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Eugenio Torre vs Ole Jakobsen
Amsterdam (1973), Amsterdam NED, rd 5
Pirc Defense: Classical Variation. Quiet System Czech Defense (B08)  ·  0-1


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Kibitzer's Corner
Premium Chessgames Member
  Jim Bartle: I believe he was known as Young Jakobsen before the start of this game.
Premium Chessgames Member
  Peligroso Patzer: This game is analyzed as Game #16 in the recently-published book, <The Greatest Ever chess endgames> (<sic>), by Giddins, Steve, Everyman Chess ©2012, at pp. 74-78. I highly recommend this book, both for its selection of games and its very instructive analysis and commentary.

The ending in this game is fascinating and instructive. In the position after <78. … Kxc5>:

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… one interesting feature is that Black cannot win by exchanging minor pieces unless he first wins a pawn because of stalemate resources. To illustrate, in the position arising a few moves later (after <85. Be2+>):

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… if one (for sake of comparison and analysis) removed the pair of g-pawns, Black could win from the altered, hypothetical position by continuing 85. … Nxe2 86. Kxe2 Kc3, and then outflanking the White King. However, in the actual position (with a White pawn on g2 and a Black pawn on g3), if the minors were exchanged, the White King could then run into the corner (h1), and Black could <stalemate> White, but could not win.

Premium Chessgames Member
  Peligroso Patzer: Also very interesting is the position after <79. Kc3>:

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… which is a type of zugzwang. In order to make progress, Black must “lose a move”. Normally in minor piece endings, this is often possible for the side with a <Bishop playing against a Knight>, but not possible <absent extraordinary conditions> for the side with a <Knight playing against a Bishop>. Fortunately for Jakobsen, the far-advanced Black pawn-chain creates the requisite extraordinary conditions.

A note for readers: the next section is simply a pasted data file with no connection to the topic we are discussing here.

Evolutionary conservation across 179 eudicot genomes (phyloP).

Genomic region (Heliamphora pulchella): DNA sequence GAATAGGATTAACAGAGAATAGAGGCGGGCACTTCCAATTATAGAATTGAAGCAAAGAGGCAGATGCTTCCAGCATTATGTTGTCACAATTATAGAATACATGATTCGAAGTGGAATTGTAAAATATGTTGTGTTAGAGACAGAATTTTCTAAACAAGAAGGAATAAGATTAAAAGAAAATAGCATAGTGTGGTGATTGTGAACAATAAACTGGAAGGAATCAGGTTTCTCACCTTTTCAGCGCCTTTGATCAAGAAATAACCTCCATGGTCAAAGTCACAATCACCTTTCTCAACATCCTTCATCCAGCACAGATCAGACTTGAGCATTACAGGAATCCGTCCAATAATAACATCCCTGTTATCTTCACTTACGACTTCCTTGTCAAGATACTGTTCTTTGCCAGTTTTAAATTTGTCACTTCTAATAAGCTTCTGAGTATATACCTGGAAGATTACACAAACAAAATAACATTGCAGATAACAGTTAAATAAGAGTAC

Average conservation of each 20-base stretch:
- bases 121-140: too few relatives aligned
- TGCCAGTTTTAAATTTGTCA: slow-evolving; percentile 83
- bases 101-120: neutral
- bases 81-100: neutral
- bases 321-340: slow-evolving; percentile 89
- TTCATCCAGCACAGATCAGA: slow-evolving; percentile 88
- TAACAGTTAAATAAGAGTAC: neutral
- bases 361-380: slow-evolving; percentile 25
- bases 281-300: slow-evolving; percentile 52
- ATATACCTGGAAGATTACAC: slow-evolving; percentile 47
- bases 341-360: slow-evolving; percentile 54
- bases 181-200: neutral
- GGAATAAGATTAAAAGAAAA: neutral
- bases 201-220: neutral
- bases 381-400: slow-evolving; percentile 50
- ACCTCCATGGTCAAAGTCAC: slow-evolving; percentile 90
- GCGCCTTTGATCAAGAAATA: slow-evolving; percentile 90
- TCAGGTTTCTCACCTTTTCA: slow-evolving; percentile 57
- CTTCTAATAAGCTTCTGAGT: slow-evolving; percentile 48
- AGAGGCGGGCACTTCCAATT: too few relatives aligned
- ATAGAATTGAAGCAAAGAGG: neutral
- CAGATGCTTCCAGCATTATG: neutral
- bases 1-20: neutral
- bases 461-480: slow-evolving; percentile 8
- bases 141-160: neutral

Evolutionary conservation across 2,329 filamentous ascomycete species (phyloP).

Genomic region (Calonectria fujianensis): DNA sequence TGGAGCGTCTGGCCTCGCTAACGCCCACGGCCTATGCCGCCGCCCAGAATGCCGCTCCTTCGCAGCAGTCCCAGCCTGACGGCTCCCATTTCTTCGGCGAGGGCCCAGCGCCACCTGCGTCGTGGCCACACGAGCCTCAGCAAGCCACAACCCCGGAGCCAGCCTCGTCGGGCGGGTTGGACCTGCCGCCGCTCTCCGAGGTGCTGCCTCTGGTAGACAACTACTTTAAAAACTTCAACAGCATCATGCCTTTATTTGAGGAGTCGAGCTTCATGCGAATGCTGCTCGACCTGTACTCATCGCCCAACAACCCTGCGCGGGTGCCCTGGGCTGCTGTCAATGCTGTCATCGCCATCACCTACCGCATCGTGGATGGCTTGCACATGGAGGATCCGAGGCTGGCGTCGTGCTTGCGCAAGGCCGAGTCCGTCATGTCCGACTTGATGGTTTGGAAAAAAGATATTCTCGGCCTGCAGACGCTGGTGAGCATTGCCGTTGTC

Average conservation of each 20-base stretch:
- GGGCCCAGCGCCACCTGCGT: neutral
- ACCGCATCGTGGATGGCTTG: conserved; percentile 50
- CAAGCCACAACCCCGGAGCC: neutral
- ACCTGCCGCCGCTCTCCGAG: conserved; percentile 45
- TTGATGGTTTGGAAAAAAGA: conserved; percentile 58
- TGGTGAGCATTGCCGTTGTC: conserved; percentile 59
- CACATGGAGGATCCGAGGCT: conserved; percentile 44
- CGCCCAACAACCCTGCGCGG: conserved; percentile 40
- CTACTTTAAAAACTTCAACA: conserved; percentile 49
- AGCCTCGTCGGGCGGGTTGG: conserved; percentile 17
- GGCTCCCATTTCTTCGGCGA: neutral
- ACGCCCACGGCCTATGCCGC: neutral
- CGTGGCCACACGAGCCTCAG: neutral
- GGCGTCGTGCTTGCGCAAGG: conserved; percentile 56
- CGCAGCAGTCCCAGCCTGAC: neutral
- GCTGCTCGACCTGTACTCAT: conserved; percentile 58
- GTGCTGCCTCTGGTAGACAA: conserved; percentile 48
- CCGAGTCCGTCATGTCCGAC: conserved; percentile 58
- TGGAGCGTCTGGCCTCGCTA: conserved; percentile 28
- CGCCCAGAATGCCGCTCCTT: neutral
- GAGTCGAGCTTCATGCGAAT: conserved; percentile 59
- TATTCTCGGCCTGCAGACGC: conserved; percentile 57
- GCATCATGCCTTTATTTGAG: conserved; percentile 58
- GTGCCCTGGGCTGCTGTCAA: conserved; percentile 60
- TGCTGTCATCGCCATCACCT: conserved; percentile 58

With the Black Knight on d4, if the White Bishop moves away from controlling g2 (except to e2, only possible, of course, when the White King controls that square), the sacrifice <… Nxf3> will win; similarly, after the move Jakobsen played from the position in the above diagram (<79. … Kb6>), if White had maintained direct opposition with <80. Kb4>, Black would have won quickly with <80. … Nc2+> and <81. … Ne3>.

With White’s normal methods for preventing Black’s making progress thus unavailable in the specific position, Black was able to proceed with the following King triangulation manoeuvre: <79. ... Kb6 80.Kd2 Ka5 81.Kc3 Kb6 82.Kd2 Kc6>, bringing about this position:

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If White had now played <83.Kc3>, then <83. ... Kc5> would have brought about the position from the previous diagram <but with the move transferred to White>, i.e., with Black having succeeded in “losing a move”, the task that is usually imposible with N vs. B.

(Note: In the actual game, since <83.Kd3 Kb5> would have enabled Black to make progress by an outflanking manoeuvre, rather than any King move, Torre played a Bishop move at #83, hoping to find a saving defense by bringing that piece to a more active square. Ultimately, of course, the White defenses failed.)

Premium Chessgames Member
  Peligroso Patzer: <Jim Bartle: I believe he was known as Young Jakobsen before the start of this game.>

LOL. (Jakobsen was Danish, so shouldn’t that be <Jung> Jakobsen.)

On a non-frivolous note, before the tournament in which this game was played (prior to the creation of the FIDE Master title), he was known as <(internationally) untitled> Ole Jakobsen. After the tournament (thanks to the fine result to which his win in this outstanding endgame contributed), he became known as <International Master> Ole Jakobsen. The technique displayed in this endgame is truly remarkable for an untitled player.

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